Bamboo Cooking in the Oven
Petty Elliott is a cook, an author of Papaya Flower, and a champion of modern Indonesian cooking. She recently came back from Frankfurt, Germany, as part of an Indonesian Culinary Mission to Frankfurt Book Fair 2014. At the Gourmet Gallery there, she shared her family recipes.
What is Papaya Flower about?
The idea came when I was living in England. I wanted to write about the food that I grew up with as a child living in Manado. I remember well how beautiful my grandparents’ coconut plantation was, and how beautiful Bunaken was. So, Papaya Flower captures all these memories.
What was cooking like at home in Manado?
My grandma from my father’s side is half-Dutch, and my grandpa from my mother’s side is from Sangir-Talaud, an island located north of Sulawesi that is close to the Philippines, while my grandma from my mother’s side is Chinese Manadonese. So, imagine the foods were so varied in my house when I grew up.
My grandma still used basic cooking equipment like wood as a burner. I am just grateful that I had the chance to witness that before our traditional cooking techniques started to disappear.
You are rooted in your home cooking, yet you are open to modernity. How do you do this without losing the character of your family recipes?
It is very simple. It’s important to compromise, and be adaptive in the kitchen because you don’t want to be frustrated when you don’t have the ingredients you need on hand. My message is to be flexible in our kitchen but first, it is important to understand the original recipes.
For me, cooking should be fun. It is very typical of Manadonese to use bamboo, woka or banana leaves in cooking. I would have liked to cook like this everyday, but it is impractical so I had this idea of bamboo cooking in the oven.
You are one of the champions of Indonesian modern cooking. What’s your take on this?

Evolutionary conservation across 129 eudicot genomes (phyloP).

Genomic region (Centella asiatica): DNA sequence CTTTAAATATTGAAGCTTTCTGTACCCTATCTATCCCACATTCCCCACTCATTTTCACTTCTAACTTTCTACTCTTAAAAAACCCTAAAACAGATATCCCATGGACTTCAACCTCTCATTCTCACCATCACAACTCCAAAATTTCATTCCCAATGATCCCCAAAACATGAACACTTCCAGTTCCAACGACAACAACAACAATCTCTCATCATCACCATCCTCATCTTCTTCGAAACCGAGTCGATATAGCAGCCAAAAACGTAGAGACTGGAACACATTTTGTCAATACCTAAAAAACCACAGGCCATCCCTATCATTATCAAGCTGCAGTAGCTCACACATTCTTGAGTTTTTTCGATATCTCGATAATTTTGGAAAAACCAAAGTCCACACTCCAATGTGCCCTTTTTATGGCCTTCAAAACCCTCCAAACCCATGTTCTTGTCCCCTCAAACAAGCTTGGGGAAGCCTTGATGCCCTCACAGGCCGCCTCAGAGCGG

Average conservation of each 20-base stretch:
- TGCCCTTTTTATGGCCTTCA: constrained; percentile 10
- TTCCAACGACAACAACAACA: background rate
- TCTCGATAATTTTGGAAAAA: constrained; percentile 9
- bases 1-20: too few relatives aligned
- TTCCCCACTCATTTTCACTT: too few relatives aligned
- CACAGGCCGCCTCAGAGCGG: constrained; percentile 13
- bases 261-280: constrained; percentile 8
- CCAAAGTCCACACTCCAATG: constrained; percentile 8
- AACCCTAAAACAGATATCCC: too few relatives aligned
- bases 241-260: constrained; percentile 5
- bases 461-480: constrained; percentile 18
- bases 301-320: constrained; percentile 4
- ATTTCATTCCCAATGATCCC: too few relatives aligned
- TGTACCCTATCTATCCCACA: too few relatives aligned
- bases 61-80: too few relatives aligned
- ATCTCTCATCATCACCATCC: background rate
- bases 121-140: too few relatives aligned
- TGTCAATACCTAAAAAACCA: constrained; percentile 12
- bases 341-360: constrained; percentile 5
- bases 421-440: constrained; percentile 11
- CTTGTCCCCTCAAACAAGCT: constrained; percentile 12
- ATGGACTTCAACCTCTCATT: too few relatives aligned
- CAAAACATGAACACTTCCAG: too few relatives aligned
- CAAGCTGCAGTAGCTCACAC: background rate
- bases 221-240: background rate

It is very important to respect quality local ingredients by applying suitable cooking technique to those ingredients. I really value this that sometimes I use traditional cooking technique using modern equipment such as bamboo cooking in an oven.
In terms of flavour, people know Manado cuisine as very spicy. Let’s say if we talk about Rica-Rica, the chilies, ginger and shallots are actually half of the weight of the chicken itself. I am trying to tone down the chilies because it’s very important to taste other flavour, not just the chilies. So I adapt my cooking a little bit to a modern palate.
Tell us what you cooked at your session “From Bamboo Cooking to Modern Today’s Kitchen” and how did people respond to that?
In the session at the Gourmet Gallery, I cooked pork tinorangsak using pork fillet that I bought in the local market. The tinorangsak itself is a spice paste I made from shallots, garlic, ginger, galangal, turmeric, chillies, sliced lemon grass and lime leaves. First, I seared the pork with salt, black pepper and lime juice then browned them for 1 minute, each side. Then I covered the pork with the tinorangsak paste, and cook it further in the oven for around 40 minutes. I also cooked corn fritters with dabu-dabu, cod fillet (local or European fish) woku belanga served with capellini (angel hair pasta), and an express banana kolak with cinnamon.
In those sessions, I could tell that people were so curious about our cuisine, particularly Manadonese. I only brought 10 of my books with me, and sold them out within three minutes.